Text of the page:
Traditional wisdom in the information security community would tell us that situating the security office within the IT management chain can lead to potential conflicts of interest. Consider, for example, what happens when a highly visible, client-facing request such as a new application deployment also carries with it a high security risk. The security organization needs to be able to push back or potentially escalate (outside of the information office, in many cases) based on the best interests of the firm. But in practice, rather than having the security function located outside of IT (for example, within the compliance, risk or financial office), it’s inside IT — and needs to stay there for operational reasons.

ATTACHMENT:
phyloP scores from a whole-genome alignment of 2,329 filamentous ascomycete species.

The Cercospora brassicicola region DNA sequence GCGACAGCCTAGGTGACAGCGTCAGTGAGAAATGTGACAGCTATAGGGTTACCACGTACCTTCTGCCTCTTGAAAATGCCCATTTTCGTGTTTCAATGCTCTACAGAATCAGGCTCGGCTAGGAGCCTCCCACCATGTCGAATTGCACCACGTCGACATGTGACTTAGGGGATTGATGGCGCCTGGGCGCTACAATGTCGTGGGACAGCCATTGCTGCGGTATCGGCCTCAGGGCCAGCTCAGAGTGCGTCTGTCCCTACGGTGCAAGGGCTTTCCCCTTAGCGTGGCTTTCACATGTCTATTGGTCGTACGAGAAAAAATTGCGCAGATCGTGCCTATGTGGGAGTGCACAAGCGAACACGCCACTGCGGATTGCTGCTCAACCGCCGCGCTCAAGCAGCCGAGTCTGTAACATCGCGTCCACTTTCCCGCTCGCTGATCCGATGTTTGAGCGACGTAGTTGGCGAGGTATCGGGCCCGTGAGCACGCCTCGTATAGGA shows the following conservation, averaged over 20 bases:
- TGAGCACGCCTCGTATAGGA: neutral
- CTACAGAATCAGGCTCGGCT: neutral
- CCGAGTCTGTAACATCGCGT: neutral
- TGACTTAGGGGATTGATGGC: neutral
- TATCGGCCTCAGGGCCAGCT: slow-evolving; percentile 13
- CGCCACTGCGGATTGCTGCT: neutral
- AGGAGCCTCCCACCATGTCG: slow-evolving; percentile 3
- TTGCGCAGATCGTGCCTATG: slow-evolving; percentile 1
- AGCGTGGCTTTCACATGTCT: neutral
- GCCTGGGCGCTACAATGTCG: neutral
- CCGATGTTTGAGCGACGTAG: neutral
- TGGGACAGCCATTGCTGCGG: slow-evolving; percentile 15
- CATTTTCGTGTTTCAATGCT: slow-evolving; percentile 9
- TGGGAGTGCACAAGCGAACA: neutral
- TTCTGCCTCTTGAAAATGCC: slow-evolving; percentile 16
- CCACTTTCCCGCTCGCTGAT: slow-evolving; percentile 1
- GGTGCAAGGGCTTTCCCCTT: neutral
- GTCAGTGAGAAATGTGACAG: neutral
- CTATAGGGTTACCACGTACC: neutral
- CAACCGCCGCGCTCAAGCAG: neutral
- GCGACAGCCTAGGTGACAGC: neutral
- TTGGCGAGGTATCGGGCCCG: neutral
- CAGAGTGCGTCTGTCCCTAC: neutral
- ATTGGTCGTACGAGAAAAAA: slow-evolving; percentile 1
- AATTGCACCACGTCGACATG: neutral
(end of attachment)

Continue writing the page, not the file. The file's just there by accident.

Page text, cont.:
But this situation makes it difficult from a budgetary perspective: Unless we understand how much we’re spending, and on what, how can we know where to throttle back on spending and where to invest more? The answer is, we can’t. Our ability to effectively decide spending for the next cycle depends on two things: understanding what we’re spending now and how effective that spending is.
In order to do this, we have to first recognize that in most scenarios we’re not going to be able to change the way that our organizations structure the budget at a macro level. In other words, we’re not going to be able to move the security budget out from under IT and make it a “peer” line item. If that’s possible, so much the better, but for most of us, it won’t be.